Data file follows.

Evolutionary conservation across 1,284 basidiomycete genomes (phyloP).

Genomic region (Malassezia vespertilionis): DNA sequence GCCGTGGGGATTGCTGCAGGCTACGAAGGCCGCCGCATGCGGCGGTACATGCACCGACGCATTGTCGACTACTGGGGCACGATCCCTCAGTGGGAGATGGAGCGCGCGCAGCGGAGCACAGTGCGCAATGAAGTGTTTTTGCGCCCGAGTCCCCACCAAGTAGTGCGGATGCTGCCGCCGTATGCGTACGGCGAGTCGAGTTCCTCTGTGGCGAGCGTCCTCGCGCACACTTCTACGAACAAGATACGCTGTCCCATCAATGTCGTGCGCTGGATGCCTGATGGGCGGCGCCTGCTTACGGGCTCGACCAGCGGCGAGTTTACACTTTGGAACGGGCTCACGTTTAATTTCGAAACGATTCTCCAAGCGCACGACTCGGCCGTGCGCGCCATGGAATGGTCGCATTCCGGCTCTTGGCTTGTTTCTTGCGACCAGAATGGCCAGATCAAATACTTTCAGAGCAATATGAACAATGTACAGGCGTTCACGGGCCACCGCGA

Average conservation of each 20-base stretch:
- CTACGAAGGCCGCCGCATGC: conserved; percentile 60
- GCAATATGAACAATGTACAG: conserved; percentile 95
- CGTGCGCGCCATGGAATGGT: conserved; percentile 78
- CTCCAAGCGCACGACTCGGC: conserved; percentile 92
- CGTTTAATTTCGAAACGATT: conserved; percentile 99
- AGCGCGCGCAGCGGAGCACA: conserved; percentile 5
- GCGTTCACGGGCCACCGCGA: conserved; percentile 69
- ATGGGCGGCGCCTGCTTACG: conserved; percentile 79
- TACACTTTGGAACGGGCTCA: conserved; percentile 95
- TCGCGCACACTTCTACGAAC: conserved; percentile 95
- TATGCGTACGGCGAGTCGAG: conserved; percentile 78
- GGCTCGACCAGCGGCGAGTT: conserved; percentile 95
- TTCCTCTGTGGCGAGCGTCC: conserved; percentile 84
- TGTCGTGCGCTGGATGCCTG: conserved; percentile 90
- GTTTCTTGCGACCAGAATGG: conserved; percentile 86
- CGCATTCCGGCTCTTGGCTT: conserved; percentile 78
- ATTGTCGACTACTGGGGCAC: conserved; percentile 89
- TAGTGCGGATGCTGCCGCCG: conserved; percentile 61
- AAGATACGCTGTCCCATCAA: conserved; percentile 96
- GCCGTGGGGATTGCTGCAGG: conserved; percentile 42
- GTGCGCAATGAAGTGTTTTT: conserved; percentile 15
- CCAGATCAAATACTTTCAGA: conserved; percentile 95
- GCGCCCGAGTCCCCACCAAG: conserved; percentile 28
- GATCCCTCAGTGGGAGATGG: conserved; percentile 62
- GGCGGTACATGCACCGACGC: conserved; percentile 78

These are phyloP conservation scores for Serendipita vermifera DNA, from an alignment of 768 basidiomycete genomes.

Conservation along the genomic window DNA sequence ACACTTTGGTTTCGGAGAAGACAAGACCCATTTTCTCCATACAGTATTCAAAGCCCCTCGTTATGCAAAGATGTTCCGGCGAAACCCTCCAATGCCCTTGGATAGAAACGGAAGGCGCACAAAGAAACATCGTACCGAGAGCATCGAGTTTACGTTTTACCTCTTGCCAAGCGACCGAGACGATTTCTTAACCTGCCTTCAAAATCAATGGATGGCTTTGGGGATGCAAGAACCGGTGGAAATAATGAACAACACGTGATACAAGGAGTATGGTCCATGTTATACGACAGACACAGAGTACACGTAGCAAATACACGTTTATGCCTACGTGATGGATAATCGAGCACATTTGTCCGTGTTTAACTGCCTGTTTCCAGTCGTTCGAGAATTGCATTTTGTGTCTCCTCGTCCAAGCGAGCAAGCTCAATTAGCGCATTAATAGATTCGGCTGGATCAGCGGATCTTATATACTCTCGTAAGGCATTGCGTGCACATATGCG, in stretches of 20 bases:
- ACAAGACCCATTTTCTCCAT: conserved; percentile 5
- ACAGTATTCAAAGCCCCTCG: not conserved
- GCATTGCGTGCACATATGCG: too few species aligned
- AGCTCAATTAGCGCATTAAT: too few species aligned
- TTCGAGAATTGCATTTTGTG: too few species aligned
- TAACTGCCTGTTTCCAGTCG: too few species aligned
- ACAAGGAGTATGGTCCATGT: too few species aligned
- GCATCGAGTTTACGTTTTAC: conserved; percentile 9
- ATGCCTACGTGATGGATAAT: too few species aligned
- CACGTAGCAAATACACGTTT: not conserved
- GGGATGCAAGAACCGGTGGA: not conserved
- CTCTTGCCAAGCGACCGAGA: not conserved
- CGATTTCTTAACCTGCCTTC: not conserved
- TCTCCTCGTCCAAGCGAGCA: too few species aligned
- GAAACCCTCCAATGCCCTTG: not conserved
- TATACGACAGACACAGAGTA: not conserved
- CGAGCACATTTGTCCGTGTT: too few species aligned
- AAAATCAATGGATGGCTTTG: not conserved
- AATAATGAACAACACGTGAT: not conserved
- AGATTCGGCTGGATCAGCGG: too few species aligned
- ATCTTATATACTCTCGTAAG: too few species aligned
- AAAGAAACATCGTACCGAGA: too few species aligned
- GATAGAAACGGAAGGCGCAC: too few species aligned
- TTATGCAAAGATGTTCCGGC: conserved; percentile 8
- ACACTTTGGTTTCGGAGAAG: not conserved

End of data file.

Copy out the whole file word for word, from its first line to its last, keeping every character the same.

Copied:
Evolutionary conservation across 1,284 basidiomycete genomes (phyloP).

Genomic region (Malassezia vespertilionis): DNA sequence GCCGTGGGGATTGCTGCAGGCTACGAAGGCCGCCGCATGCGGCGGTACATGCACCGACGCATTGTCGACTACTGGGGCACGATCCCTCAGTGGGAGATGGAGCGCGCGCAGCGGAGCACAGTGCGCAATGAAGTGTTTTTGCGCCCGAGTCCCCACCAAGTAGTGCGGATGCTGCCGCCGTATGCGTACGGCGAGTCGAGTTCCTCTGTGGCGAGCGTCCTCGCGCACACTTCTACGAACAAGATACGCTGTCCCATCAATGTCGTGCGCTGGATGCCTGATGGGCGGCGCCTGCTTACGGGCTCGACCAGCGGCGAGTTTACACTTTGGAACGGGCTCACGTTTAATTTCGAAACGATTCTCCAAGCGCACGACTCGGCCGTGCGCGCCATGGAATGGTCGCATTCCGGCTCTTGGCTTGTTTCTTGCGACCAGAATGGCCAGATCAAATACTTTCAGAGCAATATGAACAATGTACAGGCGTTCACGGGCCACCGCGA

Average conservation of each 20-base stretch:
- CTACGAAGGCCGCCGCATGC: conserved; percentile 60
- GCAATATGAACAATGTACAG: conserved; percentile 95
- CGTGCGCGCCATGGAATGGT: conserved; percentile 78
- CTCCAAGCGCACGACTCGGC: conserved; percentile 92
- CGTTTAATTTCGAAACGATT: conserved; percentile 99
- AGCGCGCGCAGCGGAGCACA: conserved; percentile 5
- GCGTTCACGGGCCACCGCGA: conserved; percentile 69
- ATGGGCGGCGCCTGCTTACG: conserved; percentile 79
- TACACTTTGGAACGGGCTCA: conserved; percentile 95
- TCGCGCACACTTCTACGAAC: conserved; percentile 95
- TATGCGTACGGCGAGTCGAG: conserved; percentile 78
- GGCTCGACCAGCGGCGAGTT: conserved; percentile 95
- TTCCTCTGTGGCGAGCGTCC: conserved; percentile 84
- TGTCGTGCGCTGGATGCCTG: conserved; percentile 90
- GTTTCTTGCGACCAGAATGG: conserved; percentile 86
- CGCATTCCGGCTCTTGGCTT: conserved; percentile 78
- ATTGTCGACTACTGGGGCAC: conserved; percentile 89
- TAGTGCGGATGCTGCCGCCG: conserved; percentile 61
- AAGATACGCTGTCCCATCAA: conserved; percentile 96
- GCCGTGGGGATTGCTGCAGG: conserved; percentile 42
- GTGCGCAATGAAGTGTTTTT: conserved; percentile 15
- CCAGATCAAATACTTTCAGA: conserved; percentile 95
- GCGCCCGAGTCCCCACCAAG: conserved; percentile 28
- GATCCCTCAGTGGGAGATGG: conserved; percentile 62
- GGCGGTACATGCACCGACGC: conserved; percentile 78

These are phyloP conservation scores for Serendipita vermifera DNA, from an alignment of 768 basidiomycete genomes.

Conservation along the genomic window DNA sequence ACACTTTGGTTTCGGAGAAGACAAGACCCATTTTCTCCATACAGTATTCAAAGCCCCTCGTTATGCAAAGATGTTCCGGCGAAACCCTCCAATGCCCTTGGATAGAAACGGAAGGCGCACAAAGAAACATCGTACCGAGAGCATCGAGTTTACGTTTTACCTCTTGCCAAGCGACCGAGACGATTTCTTAACCTGCCTTCAAAATCAATGGATGGCTTTGGGGATGCAAGAACCGGTGGAAATAATGAACAACACGTGATACAAGGAGTATGGTCCATGTTATACGACAGACACAGAGTACACGTAGCAAATACACGTTTATGCCTACGTGATGGATAATCGAGCACATTTGTCCGTGTTTAACTGCCTGTTTCCAGTCGTTCGAGAATTGCATTTTGTGTCTCCTCGTCCAAGCGAGCAAGCTCAATTAGCGCATTAATAGATTCGGCTGGATCAGCGGATCTTATATACTCTCGTAAGGCATTGCGTGCACATATGCG, in stretches of 20 bases:
- ACAAGACCCATTTTCTCCAT: conserved; percentile 5
- ACAGTATTCAAAGCCCCTCG: not conserved
- GCATTGCGTGCACATATGCG: too few species aligned
- AGCTCAATTAGCGCATTAAT: too few species aligned
- TTCGAGAATTGCATTTTGTG: too few species aligned
- TAACTGCCTGTTTCCAGTCG: too few species aligned
- ACAAGGAGTATGGTCCATGT: too few species aligned
- GCATCGAGTTTACGTTTTAC: conserved; percentile 9
- ATGCCTACGTGATGGATAAT: too few species aligned
- CACGTAGCAAATACACGTTT: not conserved
- GGGATGCAAGAACCGGTGGA: not conserved
- CTCTTGCCAAGCGACCGAGA: not conserved
- CGATTTCTTAACCTGCCTTC: not conserved
- TCTCCTCGTCCAAGCGAGCA: too few species aligned
- GAAACCCTCCAATGCCCTTG: not conserved
- TATACGACAGACACAGAGTA: not conserved
- CGAGCACATTTGTCCGTGTT: too few species aligned
- AAAATCAATGGATGGCTTTG: not conserved
- AATAATGAACAACACGTGAT: not conserved
- AGATTCGGCTGGATCAGCGG: too few species aligned
- ATCTTATATACTCTCGTAAG: too few species aligned
- AAAGAAACATCGTACCGAGA: too few species aligned
- GATAGAAACGGAAGGCGCAC: too few species aligned
- TTATGCAAAGATGTTCCGGC: conserved; percentile 8
- ACACTTTGGTTTCGGAGAAG: not conserved